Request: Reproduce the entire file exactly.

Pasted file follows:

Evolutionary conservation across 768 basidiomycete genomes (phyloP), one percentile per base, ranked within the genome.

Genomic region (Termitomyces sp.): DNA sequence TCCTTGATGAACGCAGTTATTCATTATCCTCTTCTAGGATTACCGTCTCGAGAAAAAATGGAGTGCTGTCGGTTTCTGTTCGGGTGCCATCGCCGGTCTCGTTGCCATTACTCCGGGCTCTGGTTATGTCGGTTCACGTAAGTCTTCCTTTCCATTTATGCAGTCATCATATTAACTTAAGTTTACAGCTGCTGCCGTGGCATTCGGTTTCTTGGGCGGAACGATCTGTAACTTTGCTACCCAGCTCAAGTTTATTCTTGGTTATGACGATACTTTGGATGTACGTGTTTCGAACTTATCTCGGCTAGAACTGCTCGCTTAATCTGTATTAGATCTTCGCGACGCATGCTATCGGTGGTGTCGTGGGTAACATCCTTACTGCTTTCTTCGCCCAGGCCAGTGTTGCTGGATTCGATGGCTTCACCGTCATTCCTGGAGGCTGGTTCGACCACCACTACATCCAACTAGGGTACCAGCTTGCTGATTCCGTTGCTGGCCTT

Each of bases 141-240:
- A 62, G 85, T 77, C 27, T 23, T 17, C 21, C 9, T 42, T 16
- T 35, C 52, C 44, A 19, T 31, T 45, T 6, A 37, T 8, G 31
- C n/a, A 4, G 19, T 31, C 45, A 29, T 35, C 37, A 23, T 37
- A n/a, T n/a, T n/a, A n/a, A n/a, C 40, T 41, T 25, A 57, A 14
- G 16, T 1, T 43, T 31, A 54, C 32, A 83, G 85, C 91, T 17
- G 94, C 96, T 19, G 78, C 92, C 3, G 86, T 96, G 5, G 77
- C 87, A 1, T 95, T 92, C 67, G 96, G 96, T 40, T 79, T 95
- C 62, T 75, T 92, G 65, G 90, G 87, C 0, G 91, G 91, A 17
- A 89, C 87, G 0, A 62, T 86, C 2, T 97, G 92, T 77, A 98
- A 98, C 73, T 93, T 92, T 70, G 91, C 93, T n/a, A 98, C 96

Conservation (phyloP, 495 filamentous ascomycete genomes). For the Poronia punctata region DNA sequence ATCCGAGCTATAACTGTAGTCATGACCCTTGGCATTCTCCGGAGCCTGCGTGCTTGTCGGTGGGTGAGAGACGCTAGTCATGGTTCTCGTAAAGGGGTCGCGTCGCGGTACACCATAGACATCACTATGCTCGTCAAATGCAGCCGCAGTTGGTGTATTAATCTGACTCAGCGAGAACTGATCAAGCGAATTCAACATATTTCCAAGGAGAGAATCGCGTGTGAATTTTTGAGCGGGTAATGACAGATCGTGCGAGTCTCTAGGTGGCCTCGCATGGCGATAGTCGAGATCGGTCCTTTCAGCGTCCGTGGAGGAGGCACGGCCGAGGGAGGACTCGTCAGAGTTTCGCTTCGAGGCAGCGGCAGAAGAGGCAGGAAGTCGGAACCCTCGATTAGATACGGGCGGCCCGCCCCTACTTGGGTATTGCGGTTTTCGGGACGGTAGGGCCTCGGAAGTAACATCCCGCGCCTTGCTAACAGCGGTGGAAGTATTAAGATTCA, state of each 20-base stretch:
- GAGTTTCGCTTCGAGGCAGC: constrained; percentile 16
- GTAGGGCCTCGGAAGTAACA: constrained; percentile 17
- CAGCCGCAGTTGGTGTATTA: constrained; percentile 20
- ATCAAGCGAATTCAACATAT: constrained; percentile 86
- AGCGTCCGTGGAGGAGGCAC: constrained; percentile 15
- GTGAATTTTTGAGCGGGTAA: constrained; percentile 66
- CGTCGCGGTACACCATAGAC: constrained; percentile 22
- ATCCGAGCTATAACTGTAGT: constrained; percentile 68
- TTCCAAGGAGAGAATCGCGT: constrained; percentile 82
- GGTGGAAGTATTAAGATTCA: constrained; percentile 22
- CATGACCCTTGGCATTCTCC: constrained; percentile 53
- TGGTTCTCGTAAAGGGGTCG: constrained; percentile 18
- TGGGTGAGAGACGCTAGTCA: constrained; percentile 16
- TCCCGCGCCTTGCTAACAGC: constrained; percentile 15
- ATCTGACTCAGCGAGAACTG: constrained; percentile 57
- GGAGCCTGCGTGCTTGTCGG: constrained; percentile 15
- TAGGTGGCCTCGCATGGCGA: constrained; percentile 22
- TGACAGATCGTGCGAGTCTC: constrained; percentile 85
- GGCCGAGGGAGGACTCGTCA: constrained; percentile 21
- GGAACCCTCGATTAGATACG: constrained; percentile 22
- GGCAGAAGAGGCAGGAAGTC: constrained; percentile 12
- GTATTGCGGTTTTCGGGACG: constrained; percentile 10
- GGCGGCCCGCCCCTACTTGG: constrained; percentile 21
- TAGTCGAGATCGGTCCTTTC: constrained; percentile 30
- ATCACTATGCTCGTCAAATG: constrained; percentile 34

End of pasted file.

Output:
Evolutionary conservation across 768 basidiomycete genomes (phyloP), one percentile per base, ranked within the genome.

Genomic region (Termitomyces sp.): DNA sequence TCCTTGATGAACGCAGTTATTCATTATCCTCTTCTAGGATTACCGTCTCGAGAAAAAATGGAGTGCTGTCGGTTTCTGTTCGGGTGCCATCGCCGGTCTCGTTGCCATTACTCCGGGCTCTGGTTATGTCGGTTCACGTAAGTCTTCCTTTCCATTTATGCAGTCATCATATTAACTTAAGTTTACAGCTGCTGCCGTGGCATTCGGTTTCTTGGGCGGAACGATCTGTAACTTTGCTACCCAGCTCAAGTTTATTCTTGGTTATGACGATACTTTGGATGTACGTGTTTCGAACTTATCTCGGCTAGAACTGCTCGCTTAATCTGTATTAGATCTTCGCGACGCATGCTATCGGTGGTGTCGTGGGTAACATCCTTACTGCTTTCTTCGCCCAGGCCAGTGTTGCTGGATTCGATGGCTTCACCGTCATTCCTGGAGGCTGGTTCGACCACCACTACATCCAACTAGGGTACCAGCTTGCTGATTCCGTTGCTGGCCTT

Each of bases 141-240:
- A 62, G 85, T 77, C 27, T 23, T 17, C 21, C 9, T 42, T 16
- T 35, C 52, C 44, A 19, T 31, T 45, T 6, A 37, T 8, G 31
- C n/a, A 4, G 19, T 31, C 45, A 29, T 35, C 37, A 23, T 37
- A n/a, T n/a, T n/a, A n/a, A n/a, C 40, T 41, T 25, A 57, A 14
- G 16, T 1, T 43, T 31, A 54, C 32, A 83, G 85, C 91, T 17
- G 94, C 96, T 19, G 78, C 92, C 3, G 86, T 96, G 5, G 77
- C 87, A 1, T 95, T 92, C 67, G 96, G 96, T 40, T 79, T 95
- C 62, T 75, T 92, G 65, G 90, G 87, C 0, G 91, G 91, A 17
- A 89, C 87, G 0, A 62, T 86, C 2, T 97, G 92, T 77, A 98
- A 98, C 73, T 93, T 92, T 70, G 91, C 93, T n/a, A 98, C 96

Conservation (phyloP, 495 filamentous ascomycete genomes). For the Poronia punctata region DNA sequence ATCCGAGCTATAACTGTAGTCATGACCCTTGGCATTCTCCGGAGCCTGCGTGCTTGTCGGTGGGTGAGAGACGCTAGTCATGGTTCTCGTAAAGGGGTCGCGTCGCGGTACACCATAGACATCACTATGCTCGTCAAATGCAGCCGCAGTTGGTGTATTAATCTGACTCAGCGAGAACTGATCAAGCGAATTCAACATATTTCCAAGGAGAGAATCGCGTGTGAATTTTTGAGCGGGTAATGACAGATCGTGCGAGTCTCTAGGTGGCCTCGCATGGCGATAGTCGAGATCGGTCCTTTCAGCGTCCGTGGAGGAGGCACGGCCGAGGGAGGACTCGTCAGAGTTTCGCTTCGAGGCAGCGGCAGAAGAGGCAGGAAGTCGGAACCCTCGATTAGATACGGGCGGCCCGCCCCTACTTGGGTATTGCGGTTTTCGGGACGGTAGGGCCTCGGAAGTAACATCCCGCGCCTTGCTAACAGCGGTGGAAGTATTAAGATTCA, state of each 20-base stretch:
- GAGTTTCGCTTCGAGGCAGC: constrained; percentile 16
- GTAGGGCCTCGGAAGTAACA: constrained; percentile 17
- CAGCCGCAGTTGGTGTATTA: constrained; percentile 20
- ATCAAGCGAATTCAACATAT: constrained; percentile 86
- AGCGTCCGTGGAGGAGGCAC: constrained; percentile 15
- GTGAATTTTTGAGCGGGTAA: constrained; percentile 66
- CGTCGCGGTACACCATAGAC: constrained; percentile 22
- ATCCGAGCTATAACTGTAGT: constrained; percentile 68
- TTCCAAGGAGAGAATCGCGT: constrained; percentile 82
- GGTGGAAGTATTAAGATTCA: constrained; percentile 22
- CATGACCCTTGGCATTCTCC: constrained; percentile 53
- TGGTTCTCGTAAAGGGGTCG: constrained; percentile 18
- TGGGTGAGAGACGCTAGTCA: constrained; percentile 16
- TCCCGCGCCTTGCTAACAGC: constrained; percentile 15
- ATCTGACTCAGCGAGAACTG: constrained; percentile 57
- GGAGCCTGCGTGCTTGTCGG: constrained; percentile 15
- TAGGTGGCCTCGCATGGCGA: constrained; percentile 22
- TGACAGATCGTGCGAGTCTC: constrained; percentile 85
- GGCCGAGGGAGGACTCGTCA: constrained; percentile 21
- GGAACCCTCGATTAGATACG: constrained; percentile 22
- GGCAGAAGAGGCAGGAAGTC: constrained; percentile 12
- GTATTGCGGTTTTCGGGACG: constrained; percentile 10
- GGCGGCCCGCCCCTACTTGG: constrained; percentile 21
- TAGTCGAGATCGGTCCTTTC: constrained; percentile 30
- ATCACTATGCTCGTCAAATG: constrained; percentile 34